Kids stuff: NHL creates Gen Z board for advice
A few months after joining the NHL as its chief marketing officer in October 2016, Heidi Browning spoke to the Wall Street Journal about some of the league’s plans to attract younger fans to the game.
Browning, who came to the NHL from music streaming service Pandora, received several notes from fans and industry members about her comments, but one in particular stood out — a letter from 11-year-old New York City resident Sabrina Solomon, who outlined several things she thought the league could do better to reach fans like her. Browning invited Solomon to the NHL’s Manhattan headquarters in September 2017, and Solomon, joined by her mother, brought a detailed PowerPoint presentation that she went over with various NHL executives, including Commissioner Gary Bettman.
“She had some great ideas, but one of the things that really struck me was that there were more than a few that we were actually already doing,” Browning said. “This is an avid fan that actually knows rules just based by the number, but she wasn’t aware of some of the marketing that we were doing, so we knew we needed to do something.”
That moment was the impetus for the league to create the NHL Power Players, a youth advisory board it launched last week that will be filled with Gen Z hockey fans. The league will look to mine that board for advice on hockey-related topics that are important to kids ages 13 to 17.
In the past, the NHL has held focus groups with both millennial and Gen Z fans to better understand their mindset and attitudes about hockey. However, Browning noted, most of that research was done looking at casual hockey fans, not avid fans like Solomon.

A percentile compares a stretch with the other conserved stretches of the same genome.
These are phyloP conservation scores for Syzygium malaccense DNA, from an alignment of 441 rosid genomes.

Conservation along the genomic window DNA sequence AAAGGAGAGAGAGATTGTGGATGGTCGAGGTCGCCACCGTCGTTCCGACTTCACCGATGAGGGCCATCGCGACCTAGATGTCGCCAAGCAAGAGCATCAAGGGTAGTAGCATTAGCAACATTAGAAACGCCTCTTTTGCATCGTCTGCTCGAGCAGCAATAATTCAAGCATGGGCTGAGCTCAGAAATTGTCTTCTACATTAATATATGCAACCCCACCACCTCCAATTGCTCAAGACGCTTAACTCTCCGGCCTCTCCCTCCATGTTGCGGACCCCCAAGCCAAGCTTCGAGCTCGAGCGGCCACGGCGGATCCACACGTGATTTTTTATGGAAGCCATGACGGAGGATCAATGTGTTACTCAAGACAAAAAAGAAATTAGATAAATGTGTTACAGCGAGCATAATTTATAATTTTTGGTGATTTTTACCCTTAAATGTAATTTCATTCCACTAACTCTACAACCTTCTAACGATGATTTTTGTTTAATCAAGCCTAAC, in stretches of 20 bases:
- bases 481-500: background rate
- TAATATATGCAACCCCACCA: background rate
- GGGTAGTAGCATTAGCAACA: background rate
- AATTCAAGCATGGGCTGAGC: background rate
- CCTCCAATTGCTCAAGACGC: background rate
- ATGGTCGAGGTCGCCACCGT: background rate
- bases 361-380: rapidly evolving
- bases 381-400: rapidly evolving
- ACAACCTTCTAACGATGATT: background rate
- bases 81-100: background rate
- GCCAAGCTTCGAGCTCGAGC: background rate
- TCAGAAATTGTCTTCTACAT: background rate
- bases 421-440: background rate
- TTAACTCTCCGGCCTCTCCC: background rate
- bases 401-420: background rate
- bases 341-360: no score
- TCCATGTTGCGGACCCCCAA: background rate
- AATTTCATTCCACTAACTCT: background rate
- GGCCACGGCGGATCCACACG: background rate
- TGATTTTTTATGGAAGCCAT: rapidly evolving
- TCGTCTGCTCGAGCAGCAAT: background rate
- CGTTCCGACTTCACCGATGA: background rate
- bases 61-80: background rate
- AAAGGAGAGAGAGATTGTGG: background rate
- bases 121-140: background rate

“Our goal is to have this advisory board inform our strategy, from marketing to the fan experience to the game itself,” Browning said. “We also think there is the added benefit of letting these young fans educate others their age, and parents, about why they like hockey and the NHL.”
The NHL currently is accepting applications from fans in the U.S. and Canada in that age range. Bettman and Browning, among others, will interview and select the 10 who will join the inaugural board next month, which will convene for the first time in June. Browning said the league will select 10 new members each season.
Browning said she expects the group to meet via video chat at least quarterly, with additional meetings and discussions on different topics spread across the season. Browning also will travel across North America and meet with the board members, as well as host them at NHL games and facilitate meetings with the teams in their respective markets.
“I truly believe that the Gen Z generation will be the most diverse and most influential generation of our lifetime,” Browning said. “We need to make it a priority to do our best to understand the attitudes and perceptions and desires of this extremely interesting age group when it comes to media, technology and sports.”
Asked if Solomon will be on the board, Browning said with a knowing laugh, “She’ll have to apply just like everyone else, but I’d say she has a pretty good shot.”